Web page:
Interview with Tyler Scheidt

Could you give us a brief introduction to who you are and what kind of work you make?
My name is Tyler Scheidt and I am an artist living in San Francisco.  Recently, my paintings deal with the relationships to the world around us, and how our relative point of view affects our sense of reality.   Using a variety of materials, and a combination of collage, painting, and printmaking techniques, I create spaces of many interlocking layers.

Where do you gather most of the inspiration for your works?
Throughout my entire life I have always been very passionate about science and how we interact with our surroundings on both a physical and psychological level. I am constantly interested in how things work; specifically how the parts of a system work together to make a whole.  Since living in the Bay Area, there seems to be a constant energy in this city, which reflects the idea of an interconnected web of everything as a whole system that is only gaining complexity over time. I think subconsciously this energy has made its way into my paintings in the ways I fracture space and combine abstract/geometric marks as an architecture in nature.   Also, since moving to California a couple of years ago, the bright sunlight has definitely inspired me in the way I use materials to depict color and light.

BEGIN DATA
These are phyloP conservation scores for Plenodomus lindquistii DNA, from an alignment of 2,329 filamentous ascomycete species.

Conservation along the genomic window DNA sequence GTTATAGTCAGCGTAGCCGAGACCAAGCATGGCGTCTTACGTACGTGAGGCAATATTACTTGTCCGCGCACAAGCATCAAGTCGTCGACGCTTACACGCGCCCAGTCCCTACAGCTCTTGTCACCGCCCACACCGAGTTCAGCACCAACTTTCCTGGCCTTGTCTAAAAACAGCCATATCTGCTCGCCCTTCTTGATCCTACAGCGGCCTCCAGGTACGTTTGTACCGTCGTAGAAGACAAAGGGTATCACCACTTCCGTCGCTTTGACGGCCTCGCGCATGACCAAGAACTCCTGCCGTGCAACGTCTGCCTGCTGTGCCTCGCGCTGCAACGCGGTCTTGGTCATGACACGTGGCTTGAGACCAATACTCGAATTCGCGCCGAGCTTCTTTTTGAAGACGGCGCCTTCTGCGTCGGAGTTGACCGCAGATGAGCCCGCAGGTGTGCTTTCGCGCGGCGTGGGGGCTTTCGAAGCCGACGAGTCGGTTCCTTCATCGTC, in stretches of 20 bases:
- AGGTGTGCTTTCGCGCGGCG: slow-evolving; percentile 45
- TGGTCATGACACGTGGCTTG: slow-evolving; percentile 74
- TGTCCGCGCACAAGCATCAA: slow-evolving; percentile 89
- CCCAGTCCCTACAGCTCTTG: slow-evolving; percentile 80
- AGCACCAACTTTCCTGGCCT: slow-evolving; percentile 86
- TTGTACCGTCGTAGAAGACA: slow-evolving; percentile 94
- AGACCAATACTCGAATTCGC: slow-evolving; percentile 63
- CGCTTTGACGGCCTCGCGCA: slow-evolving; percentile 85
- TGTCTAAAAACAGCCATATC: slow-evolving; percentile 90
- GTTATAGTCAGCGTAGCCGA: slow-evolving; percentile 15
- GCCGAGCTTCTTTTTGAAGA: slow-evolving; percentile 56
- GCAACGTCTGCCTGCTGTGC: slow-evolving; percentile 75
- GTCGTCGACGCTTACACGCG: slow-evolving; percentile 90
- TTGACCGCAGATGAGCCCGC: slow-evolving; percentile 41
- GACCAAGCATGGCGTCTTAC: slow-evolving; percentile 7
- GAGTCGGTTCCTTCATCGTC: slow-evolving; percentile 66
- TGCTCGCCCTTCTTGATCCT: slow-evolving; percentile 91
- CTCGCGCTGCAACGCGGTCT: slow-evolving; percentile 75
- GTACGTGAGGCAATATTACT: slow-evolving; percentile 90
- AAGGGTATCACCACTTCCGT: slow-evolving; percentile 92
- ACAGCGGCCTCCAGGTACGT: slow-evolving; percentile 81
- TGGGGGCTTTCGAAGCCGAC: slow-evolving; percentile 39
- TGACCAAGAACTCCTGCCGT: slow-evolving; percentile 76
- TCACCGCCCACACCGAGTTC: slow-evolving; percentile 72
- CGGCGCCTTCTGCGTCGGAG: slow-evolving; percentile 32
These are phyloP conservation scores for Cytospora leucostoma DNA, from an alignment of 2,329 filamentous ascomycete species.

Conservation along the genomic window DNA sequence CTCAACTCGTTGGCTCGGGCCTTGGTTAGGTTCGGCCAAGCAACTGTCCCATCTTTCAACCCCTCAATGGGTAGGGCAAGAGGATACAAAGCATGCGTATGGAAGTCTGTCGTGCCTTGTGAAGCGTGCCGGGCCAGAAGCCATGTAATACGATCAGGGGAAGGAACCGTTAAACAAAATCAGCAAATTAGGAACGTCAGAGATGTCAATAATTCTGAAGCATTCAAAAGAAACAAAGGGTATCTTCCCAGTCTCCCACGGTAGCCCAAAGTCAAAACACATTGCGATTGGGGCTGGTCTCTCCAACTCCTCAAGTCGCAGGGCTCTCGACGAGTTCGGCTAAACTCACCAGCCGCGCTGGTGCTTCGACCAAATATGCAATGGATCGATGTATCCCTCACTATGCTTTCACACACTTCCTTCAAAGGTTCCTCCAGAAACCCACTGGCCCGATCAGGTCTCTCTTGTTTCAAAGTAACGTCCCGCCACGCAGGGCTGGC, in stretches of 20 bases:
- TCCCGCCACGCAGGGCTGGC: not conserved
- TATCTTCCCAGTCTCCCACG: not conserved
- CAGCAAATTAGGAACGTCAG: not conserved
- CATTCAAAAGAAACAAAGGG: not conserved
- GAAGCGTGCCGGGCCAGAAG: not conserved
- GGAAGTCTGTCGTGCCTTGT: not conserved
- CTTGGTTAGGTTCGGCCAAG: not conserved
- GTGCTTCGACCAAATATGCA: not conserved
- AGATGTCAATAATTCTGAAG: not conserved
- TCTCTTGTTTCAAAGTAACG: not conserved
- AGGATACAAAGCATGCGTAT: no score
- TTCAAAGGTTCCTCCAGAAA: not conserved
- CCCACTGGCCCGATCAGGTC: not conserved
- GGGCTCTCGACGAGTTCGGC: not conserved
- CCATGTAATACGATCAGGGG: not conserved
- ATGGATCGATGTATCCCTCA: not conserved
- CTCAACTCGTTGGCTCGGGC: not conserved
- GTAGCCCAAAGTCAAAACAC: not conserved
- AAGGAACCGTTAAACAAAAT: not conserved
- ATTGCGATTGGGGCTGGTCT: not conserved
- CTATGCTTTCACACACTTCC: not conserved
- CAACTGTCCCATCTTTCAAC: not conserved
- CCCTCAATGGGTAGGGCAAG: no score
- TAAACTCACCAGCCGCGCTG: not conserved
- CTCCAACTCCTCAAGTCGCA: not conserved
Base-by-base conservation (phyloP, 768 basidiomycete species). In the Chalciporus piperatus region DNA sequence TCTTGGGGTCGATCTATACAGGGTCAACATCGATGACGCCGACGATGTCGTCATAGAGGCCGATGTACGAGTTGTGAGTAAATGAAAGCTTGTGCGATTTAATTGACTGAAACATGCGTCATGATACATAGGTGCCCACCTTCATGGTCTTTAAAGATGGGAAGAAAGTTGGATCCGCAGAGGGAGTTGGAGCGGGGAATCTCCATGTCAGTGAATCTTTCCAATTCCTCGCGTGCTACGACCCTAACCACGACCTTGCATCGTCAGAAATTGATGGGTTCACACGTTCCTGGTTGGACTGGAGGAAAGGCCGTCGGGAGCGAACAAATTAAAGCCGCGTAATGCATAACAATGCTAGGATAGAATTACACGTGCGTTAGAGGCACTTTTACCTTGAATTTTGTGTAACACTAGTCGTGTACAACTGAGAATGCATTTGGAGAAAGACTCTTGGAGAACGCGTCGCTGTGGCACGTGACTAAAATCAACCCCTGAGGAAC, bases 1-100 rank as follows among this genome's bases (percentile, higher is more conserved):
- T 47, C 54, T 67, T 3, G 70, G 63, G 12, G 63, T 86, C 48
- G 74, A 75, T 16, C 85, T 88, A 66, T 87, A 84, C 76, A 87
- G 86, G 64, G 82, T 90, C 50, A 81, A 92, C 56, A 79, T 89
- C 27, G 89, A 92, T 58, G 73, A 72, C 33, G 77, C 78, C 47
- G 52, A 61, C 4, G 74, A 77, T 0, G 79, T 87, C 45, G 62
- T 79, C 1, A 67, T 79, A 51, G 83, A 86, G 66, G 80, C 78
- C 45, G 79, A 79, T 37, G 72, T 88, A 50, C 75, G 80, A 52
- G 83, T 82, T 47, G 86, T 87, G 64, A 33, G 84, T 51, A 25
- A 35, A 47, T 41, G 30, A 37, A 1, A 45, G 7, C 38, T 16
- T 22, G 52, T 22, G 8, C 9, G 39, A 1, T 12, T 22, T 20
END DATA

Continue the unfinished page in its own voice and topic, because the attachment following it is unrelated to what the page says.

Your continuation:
What is your most important artist tool? Is there something you can’t live without in your studio?
I guess this is not so much of a tool more than it is a material, but I would have to say found paper materials from the street.  Using these scraps from the city to make collages is a quick exercise that really informs my paintings and how the space is constructed. Each piece creates strange relationships between the parts and is usually worked into a final collage or a sketch for a larger painting. These collages also influence the surface quality and layers of my paintings.

What types of obstacles have you run into in your artistic practice and how do you go about navigating around them?
The biggest challenge for me is finding time to paint as much as I would like. Struggling to live in San Francisco and being able to afford art supplies at the same time is tough, but its an amazing city and definitely worth it.

What do you feel are the recurring themes in your visual work?
Intertwined layers of architecture, space, and light.

Eclipsed Oil, acrylic, collage, and spray paint on canvas 52 x 64 in.

Eclipsed
Oil, acrylic, collage, and spray paint on canvas
52 x 64 in.

Is there a particular artist you feel you relate to? Who are your role models (artists or non-artists)?
I have always been interested in traditional Japanese woodcuts and the way spatial relationships are structured. In painting I enjoy works that play with the psychology of the viewer. This list is always changing, however some contemporary painters that I admire recently are Lari Pittman, Trudy Benson, Keltie Ferris, Francesca DiMattio, Jules De Balincourt, Nichole Van Beek, Margo Wolowiec and many more.  Also, older painters such as Al held, Albert Oehlen, Matisse, DeKooning and Rauschenberg.

What is the best piece of artistic advice you’ve been given?
Always have a few paintings (or projects) in the works at all times.

 

Untitled Acrylic and collage on panel 12 x 9 in.

Untitled
Acrylic and collage on panel
12 x 9 in.